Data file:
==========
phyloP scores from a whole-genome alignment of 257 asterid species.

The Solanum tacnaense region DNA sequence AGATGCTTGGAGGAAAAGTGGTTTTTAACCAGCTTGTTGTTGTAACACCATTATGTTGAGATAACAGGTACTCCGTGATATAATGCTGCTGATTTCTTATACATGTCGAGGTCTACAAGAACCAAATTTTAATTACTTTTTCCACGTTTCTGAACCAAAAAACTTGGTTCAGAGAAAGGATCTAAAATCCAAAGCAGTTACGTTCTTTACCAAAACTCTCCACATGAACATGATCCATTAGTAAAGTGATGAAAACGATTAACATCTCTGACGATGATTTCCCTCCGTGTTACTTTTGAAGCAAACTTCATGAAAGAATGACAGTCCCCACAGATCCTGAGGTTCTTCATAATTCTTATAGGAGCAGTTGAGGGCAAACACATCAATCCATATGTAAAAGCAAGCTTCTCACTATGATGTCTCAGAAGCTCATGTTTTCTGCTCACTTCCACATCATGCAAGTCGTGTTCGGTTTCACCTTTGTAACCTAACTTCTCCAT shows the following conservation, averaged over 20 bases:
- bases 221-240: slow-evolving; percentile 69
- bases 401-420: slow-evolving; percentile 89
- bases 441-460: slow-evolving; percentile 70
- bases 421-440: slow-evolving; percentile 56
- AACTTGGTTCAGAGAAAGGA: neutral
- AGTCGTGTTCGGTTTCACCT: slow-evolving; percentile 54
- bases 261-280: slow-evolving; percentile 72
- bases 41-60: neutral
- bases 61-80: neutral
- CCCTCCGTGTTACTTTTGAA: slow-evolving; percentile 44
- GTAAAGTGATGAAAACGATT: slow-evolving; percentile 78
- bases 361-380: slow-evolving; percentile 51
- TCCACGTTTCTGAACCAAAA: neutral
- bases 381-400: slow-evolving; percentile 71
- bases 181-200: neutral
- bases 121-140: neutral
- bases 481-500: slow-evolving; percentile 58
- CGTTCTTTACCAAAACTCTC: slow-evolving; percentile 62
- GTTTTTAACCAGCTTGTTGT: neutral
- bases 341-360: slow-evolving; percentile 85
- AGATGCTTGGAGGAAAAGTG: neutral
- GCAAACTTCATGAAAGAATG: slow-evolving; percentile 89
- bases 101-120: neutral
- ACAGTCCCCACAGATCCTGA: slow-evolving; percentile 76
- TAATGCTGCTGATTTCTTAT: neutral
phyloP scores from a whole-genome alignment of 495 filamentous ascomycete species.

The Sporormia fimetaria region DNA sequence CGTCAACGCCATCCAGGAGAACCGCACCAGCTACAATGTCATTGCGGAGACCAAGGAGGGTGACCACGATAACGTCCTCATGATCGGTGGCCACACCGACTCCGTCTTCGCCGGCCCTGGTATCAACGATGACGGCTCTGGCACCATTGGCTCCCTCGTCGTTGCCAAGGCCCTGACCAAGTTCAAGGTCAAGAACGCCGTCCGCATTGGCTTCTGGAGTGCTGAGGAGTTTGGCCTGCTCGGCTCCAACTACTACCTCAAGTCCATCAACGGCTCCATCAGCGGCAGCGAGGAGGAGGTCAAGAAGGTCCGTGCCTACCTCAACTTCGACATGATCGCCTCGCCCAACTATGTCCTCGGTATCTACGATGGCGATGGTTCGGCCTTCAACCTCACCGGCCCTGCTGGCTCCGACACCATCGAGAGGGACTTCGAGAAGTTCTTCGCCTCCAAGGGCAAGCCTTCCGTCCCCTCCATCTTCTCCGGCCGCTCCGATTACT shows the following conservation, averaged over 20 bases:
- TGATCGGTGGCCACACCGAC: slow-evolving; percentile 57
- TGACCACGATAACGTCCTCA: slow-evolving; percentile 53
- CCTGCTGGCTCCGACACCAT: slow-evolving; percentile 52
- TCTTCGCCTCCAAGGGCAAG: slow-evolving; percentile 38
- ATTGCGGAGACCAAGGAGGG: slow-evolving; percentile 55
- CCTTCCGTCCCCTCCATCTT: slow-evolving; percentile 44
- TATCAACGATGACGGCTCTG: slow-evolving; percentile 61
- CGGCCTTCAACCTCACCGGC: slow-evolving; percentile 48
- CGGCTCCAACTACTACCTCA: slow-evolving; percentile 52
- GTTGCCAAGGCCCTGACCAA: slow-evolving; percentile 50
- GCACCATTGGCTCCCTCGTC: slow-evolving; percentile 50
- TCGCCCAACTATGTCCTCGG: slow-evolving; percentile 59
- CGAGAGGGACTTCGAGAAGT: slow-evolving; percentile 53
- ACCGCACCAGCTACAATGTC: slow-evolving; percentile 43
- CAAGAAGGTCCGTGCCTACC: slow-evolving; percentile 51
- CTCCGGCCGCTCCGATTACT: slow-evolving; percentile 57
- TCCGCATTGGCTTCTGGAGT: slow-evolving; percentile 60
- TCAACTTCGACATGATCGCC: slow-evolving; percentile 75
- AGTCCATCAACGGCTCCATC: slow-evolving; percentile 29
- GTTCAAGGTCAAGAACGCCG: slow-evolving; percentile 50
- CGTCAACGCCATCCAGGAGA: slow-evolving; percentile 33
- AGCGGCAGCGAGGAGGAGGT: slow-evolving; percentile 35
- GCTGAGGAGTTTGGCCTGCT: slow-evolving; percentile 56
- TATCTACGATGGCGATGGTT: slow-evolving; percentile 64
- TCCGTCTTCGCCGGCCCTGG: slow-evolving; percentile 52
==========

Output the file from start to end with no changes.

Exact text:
phyloP scores from a whole-genome alignment of 257 asterid species.

The Solanum tacnaense region DNA sequence AGATGCTTGGAGGAAAAGTGGTTTTTAACCAGCTTGTTGTTGTAACACCATTATGTTGAGATAACAGGTACTCCGTGATATAATGCTGCTGATTTCTTATACATGTCGAGGTCTACAAGAACCAAATTTTAATTACTTTTTCCACGTTTCTGAACCAAAAAACTTGGTTCAGAGAAAGGATCTAAAATCCAAAGCAGTTACGTTCTTTACCAAAACTCTCCACATGAACATGATCCATTAGTAAAGTGATGAAAACGATTAACATCTCTGACGATGATTTCCCTCCGTGTTACTTTTGAAGCAAACTTCATGAAAGAATGACAGTCCCCACAGATCCTGAGGTTCTTCATAATTCTTATAGGAGCAGTTGAGGGCAAACACATCAATCCATATGTAAAAGCAAGCTTCTCACTATGATGTCTCAGAAGCTCATGTTTTCTGCTCACTTCCACATCATGCAAGTCGTGTTCGGTTTCACCTTTGTAACCTAACTTCTCCAT shows the following conservation, averaged over 20 bases:
- bases 221-240: slow-evolving; percentile 69
- bases 401-420: slow-evolving; percentile 89
- bases 441-460: slow-evolving; percentile 70
- bases 421-440: slow-evolving; percentile 56
- AACTTGGTTCAGAGAAAGGA: neutral
- AGTCGTGTTCGGTTTCACCT: slow-evolving; percentile 54
- bases 261-280: slow-evolving; percentile 72
- bases 41-60: neutral
- bases 61-80: neutral
- CCCTCCGTGTTACTTTTGAA: slow-evolving; percentile 44
- GTAAAGTGATGAAAACGATT: slow-evolving; percentile 78
- bases 361-380: slow-evolving; percentile 51
- TCCACGTTTCTGAACCAAAA: neutral
- bases 381-400: slow-evolving; percentile 71
- bases 181-200: neutral
- bases 121-140: neutral
- bases 481-500: slow-evolving; percentile 58
- CGTTCTTTACCAAAACTCTC: slow-evolving; percentile 62
- GTTTTTAACCAGCTTGTTGT: neutral
- bases 341-360: slow-evolving; percentile 85
- AGATGCTTGGAGGAAAAGTG: neutral
- GCAAACTTCATGAAAGAATG: slow-evolving; percentile 89
- bases 101-120: neutral
- ACAGTCCCCACAGATCCTGA: slow-evolving; percentile 76
- TAATGCTGCTGATTTCTTAT: neutral
phyloP scores from a whole-genome alignment of 495 filamentous ascomycete species.

The Sporormia fimetaria region DNA sequence CGTCAACGCCATCCAGGAGAACCGCACCAGCTACAATGTCATTGCGGAGACCAAGGAGGGTGACCACGATAACGTCCTCATGATCGGTGGCCACACCGACTCCGTCTTCGCCGGCCCTGGTATCAACGATGACGGCTCTGGCACCATTGGCTCCCTCGTCGTTGCCAAGGCCCTGACCAAGTTCAAGGTCAAGAACGCCGTCCGCATTGGCTTCTGGAGTGCTGAGGAGTTTGGCCTGCTCGGCTCCAACTACTACCTCAAGTCCATCAACGGCTCCATCAGCGGCAGCGAGGAGGAGGTCAAGAAGGTCCGTGCCTACCTCAACTTCGACATGATCGCCTCGCCCAACTATGTCCTCGGTATCTACGATGGCGATGGTTCGGCCTTCAACCTCACCGGCCCTGCTGGCTCCGACACCATCGAGAGGGACTTCGAGAAGTTCTTCGCCTCCAAGGGCAAGCCTTCCGTCCCCTCCATCTTCTCCGGCCGCTCCGATTACT shows the following conservation, averaged over 20 bases:
- TGATCGGTGGCCACACCGAC: slow-evolving; percentile 57
- TGACCACGATAACGTCCTCA: slow-evolving; percentile 53
- CCTGCTGGCTCCGACACCAT: slow-evolving; percentile 52
- TCTTCGCCTCCAAGGGCAAG: slow-evolving; percentile 38
- ATTGCGGAGACCAAGGAGGG: slow-evolving; percentile 55
- CCTTCCGTCCCCTCCATCTT: slow-evolving; percentile 44
- TATCAACGATGACGGCTCTG: slow-evolving; percentile 61
- CGGCCTTCAACCTCACCGGC: slow-evolving; percentile 48
- CGGCTCCAACTACTACCTCA: slow-evolving; percentile 52
- GTTGCCAAGGCCCTGACCAA: slow-evolving; percentile 50
- GCACCATTGGCTCCCTCGTC: slow-evolving; percentile 50
- TCGCCCAACTATGTCCTCGG: slow-evolving; percentile 59
- CGAGAGGGACTTCGAGAAGT: slow-evolving; percentile 53
- ACCGCACCAGCTACAATGTC: slow-evolving; percentile 43
- CAAGAAGGTCCGTGCCTACC: slow-evolving; percentile 51
- CTCCGGCCGCTCCGATTACT: slow-evolving; percentile 57
- TCCGCATTGGCTTCTGGAGT: slow-evolving; percentile 60
- TCAACTTCGACATGATCGCC: slow-evolving; percentile 75
- AGTCCATCAACGGCTCCATC: slow-evolving; percentile 29
- GTTCAAGGTCAAGAACGCCG: slow-evolving; percentile 50
- CGTCAACGCCATCCAGGAGA: slow-evolving; percentile 33
- AGCGGCAGCGAGGAGGAGGT: slow-evolving; percentile 35
- GCTGAGGAGTTTGGCCTGCT: slow-evolving; percentile 56
- TATCTACGATGGCGATGGTT: slow-evolving; percentile 64
- TCCGTCTTCGCCGGCCCTGG: slow-evolving; percentile 52